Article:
John, sorry for do not clarify. I meant "beat" of heart ( that acronym is usual in my country )

Hi andre.......

so what you are suggesting is that i could use a micro-controller program for changing the frequency..........i can do that in pic16f877A right?
Exactly

+++
 

Mridu

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hi andre,

can u give ur sample program that u did in microcontroller...........my problem is my frequency being in such a low range........i think i have to add zeros into the wave inorder to make it 200 HZ.......is that possible?
 

BradtheRad

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About the closest thing to what you want would be to modulate a 200 Hz sine wave. You could use amplitude modulation, or frequency modulation.

With AM you would vary the intensity of the 200 Hz tone between, say 0.1 V to 1 V in the period of one breath.

With FM you would vary the frequency. This method is more involved than AM. The range needn't be only 199 to 201 Hz. It could be 190-210, or 180-220, etc.

It's still not clear what your 1.5 Hz signal is. Is it a single pulse at a particular moment of exhale or inhale?

Is it a gradually changing voltage? AC? DC? Is it pulse width modulated? Etc.
 

Mridu

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Hi brad...........my signal is like pulse at the moment of inhalation/exhalation.......it is bipolar and like AC..........so is FM advisable/should i implement in microcontroller?
 

betwixt

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Assuming it's the audio frequency spectrum you are trying to analyze, you could try using the audio to modulate a low frequency oscillator (say 1MHz) then listen on a domestic FM radio to one of it's harmonics. The modulating frequency will increase along with the carrier.

As you are dealing with very low frequency signals I would have thought a simple ADC would be the easiest way though. Even the cheapest microcontrollers can take hundreds of samples per second and store them in memory. From there you can either directly analyze the samples or transfer them to a PC as a WAV file and manipulate them with Audacity or a similar program.

Brian.
 

BradtheRad

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Hi brad...........my signal is like pulse at the moment of inhalation/exhalation.......it is bipolar and like AC..........so is FM advisable/should i implement in microcontroller?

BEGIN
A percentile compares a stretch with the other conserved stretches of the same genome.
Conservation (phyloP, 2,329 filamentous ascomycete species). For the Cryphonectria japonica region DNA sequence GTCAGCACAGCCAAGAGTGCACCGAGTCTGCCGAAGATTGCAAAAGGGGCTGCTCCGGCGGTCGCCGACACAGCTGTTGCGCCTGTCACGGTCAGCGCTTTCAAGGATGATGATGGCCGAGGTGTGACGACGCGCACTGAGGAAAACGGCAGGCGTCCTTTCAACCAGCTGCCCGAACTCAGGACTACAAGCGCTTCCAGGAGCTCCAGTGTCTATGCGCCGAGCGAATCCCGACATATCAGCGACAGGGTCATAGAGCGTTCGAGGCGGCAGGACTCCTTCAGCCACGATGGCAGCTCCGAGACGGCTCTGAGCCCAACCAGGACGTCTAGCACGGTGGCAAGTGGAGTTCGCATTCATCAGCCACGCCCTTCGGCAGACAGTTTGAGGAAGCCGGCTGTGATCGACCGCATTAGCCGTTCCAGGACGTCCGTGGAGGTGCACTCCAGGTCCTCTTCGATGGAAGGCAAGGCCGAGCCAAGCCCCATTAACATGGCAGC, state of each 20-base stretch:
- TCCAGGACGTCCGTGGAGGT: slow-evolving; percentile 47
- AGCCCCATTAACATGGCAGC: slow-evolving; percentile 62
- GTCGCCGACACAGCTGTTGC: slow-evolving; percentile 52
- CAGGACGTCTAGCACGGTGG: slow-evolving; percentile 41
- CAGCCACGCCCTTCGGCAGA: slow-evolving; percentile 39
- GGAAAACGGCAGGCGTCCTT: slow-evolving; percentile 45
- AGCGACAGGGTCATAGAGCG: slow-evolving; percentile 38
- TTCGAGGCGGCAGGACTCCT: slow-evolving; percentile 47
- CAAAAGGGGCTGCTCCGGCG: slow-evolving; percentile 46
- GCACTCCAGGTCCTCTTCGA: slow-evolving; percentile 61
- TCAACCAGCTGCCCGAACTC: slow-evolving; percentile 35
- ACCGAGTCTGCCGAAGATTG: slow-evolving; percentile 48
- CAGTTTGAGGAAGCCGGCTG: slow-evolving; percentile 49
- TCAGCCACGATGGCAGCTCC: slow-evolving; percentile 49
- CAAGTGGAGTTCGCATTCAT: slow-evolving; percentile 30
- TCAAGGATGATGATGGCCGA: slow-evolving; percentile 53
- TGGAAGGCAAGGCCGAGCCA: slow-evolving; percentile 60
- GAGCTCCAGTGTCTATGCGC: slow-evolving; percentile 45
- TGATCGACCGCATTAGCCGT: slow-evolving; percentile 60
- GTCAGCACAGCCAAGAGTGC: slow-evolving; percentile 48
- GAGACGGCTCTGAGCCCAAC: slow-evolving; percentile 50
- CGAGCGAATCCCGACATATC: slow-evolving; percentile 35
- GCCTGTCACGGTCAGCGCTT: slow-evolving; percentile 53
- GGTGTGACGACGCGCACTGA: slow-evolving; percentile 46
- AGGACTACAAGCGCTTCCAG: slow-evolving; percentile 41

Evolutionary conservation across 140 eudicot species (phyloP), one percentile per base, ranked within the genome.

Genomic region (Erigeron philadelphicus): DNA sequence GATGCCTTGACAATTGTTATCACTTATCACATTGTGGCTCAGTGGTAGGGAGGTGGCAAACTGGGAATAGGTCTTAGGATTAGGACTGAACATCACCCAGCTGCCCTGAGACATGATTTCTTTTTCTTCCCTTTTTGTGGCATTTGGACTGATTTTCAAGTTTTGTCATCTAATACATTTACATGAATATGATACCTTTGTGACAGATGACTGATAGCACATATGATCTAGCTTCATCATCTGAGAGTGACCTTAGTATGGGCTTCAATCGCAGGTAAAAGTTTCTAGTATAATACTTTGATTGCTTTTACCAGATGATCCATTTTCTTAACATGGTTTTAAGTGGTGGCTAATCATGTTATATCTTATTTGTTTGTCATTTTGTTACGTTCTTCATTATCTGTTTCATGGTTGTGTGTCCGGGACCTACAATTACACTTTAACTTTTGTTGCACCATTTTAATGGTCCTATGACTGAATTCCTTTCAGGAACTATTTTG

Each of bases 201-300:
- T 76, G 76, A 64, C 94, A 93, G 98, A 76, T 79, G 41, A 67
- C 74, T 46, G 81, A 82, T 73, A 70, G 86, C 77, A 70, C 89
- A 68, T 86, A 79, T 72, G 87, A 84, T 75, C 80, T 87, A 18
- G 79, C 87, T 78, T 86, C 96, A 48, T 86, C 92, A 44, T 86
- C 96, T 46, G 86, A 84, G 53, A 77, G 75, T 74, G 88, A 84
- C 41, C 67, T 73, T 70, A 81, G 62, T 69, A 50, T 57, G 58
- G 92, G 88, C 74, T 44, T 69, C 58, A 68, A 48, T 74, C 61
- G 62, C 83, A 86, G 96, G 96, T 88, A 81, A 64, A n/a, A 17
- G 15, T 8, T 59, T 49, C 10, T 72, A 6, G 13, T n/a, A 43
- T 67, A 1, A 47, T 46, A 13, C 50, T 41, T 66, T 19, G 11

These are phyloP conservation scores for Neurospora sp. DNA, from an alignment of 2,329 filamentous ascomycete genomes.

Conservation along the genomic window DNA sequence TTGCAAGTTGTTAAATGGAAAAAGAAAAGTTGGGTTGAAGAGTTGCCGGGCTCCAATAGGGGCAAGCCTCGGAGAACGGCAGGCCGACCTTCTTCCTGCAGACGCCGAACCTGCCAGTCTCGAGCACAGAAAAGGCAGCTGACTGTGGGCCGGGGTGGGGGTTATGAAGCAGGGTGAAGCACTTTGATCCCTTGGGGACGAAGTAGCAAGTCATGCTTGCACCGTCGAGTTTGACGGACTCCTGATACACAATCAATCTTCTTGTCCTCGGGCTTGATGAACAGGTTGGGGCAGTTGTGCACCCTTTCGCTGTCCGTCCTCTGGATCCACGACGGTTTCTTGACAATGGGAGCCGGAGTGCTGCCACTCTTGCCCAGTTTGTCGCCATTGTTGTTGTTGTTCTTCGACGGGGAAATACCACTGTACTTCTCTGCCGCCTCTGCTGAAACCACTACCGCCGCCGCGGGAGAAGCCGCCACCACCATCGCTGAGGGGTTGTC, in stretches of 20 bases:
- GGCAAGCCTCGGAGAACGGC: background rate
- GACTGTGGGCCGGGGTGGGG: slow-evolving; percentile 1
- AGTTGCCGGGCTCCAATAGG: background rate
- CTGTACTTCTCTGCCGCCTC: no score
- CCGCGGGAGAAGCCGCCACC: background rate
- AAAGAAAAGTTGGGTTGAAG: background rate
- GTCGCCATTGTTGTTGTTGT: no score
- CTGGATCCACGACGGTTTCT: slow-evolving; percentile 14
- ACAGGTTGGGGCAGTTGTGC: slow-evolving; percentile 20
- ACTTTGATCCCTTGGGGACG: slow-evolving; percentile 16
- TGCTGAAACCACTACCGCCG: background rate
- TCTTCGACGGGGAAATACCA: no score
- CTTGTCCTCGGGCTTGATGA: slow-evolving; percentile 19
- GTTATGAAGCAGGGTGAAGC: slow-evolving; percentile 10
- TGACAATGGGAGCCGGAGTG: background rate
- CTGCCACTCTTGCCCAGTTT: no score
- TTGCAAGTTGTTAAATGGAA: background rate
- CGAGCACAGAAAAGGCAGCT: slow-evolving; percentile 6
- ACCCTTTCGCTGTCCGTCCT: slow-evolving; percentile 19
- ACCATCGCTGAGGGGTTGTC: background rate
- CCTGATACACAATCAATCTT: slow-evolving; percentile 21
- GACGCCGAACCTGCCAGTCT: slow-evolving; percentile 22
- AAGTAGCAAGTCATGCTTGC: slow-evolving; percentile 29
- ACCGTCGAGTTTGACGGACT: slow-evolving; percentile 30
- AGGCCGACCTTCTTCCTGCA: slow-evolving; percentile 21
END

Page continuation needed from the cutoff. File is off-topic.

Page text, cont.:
Since you intend to send audio to your soundcard, it would be simplest to turn on a 200 Hz oscillator only during the positive section of your pulse. Or else to increase the volume.

That would be the AM method. The change in waveform would be obvious as you examine it with sound processing software.

To use FM you would produce 200 Hz during the positive cycle, then a different frequency during the negative part. The amplitude would not change.

As to which is better, it would pay to experiment with both AM and FM to determine which works best for your purposes.
 

andre_teprom

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hi andre,
can u give ur sample program that u did in microcontroller...
It was done in assembly for Z84 microprocessor.

The application were a little bit different from your.
The SPO2 value were subtracted from Timer, according specific algebraic rule, in order to modulate ECG beat in an audible sounds to speaker, wich determines if occured some change at that parameter, without need to nurse keep looking everytime displayed value.

+++
 

matthai

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hi mridu,

if you only intended to give this signal to sound card ,then you only need a 555 ckt to make that.
you only need to design a 200hz astble & give pin 5 to your signal,then you will get 200hz modulated with 1.5hz
you can also input this to uc.

matthai.
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Mridu

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Hi brian.........
i had same idea as this before but do not have time to implement this...and also i thought it as making the whole thing is more complex......simply giving to the sound card is far more easier.............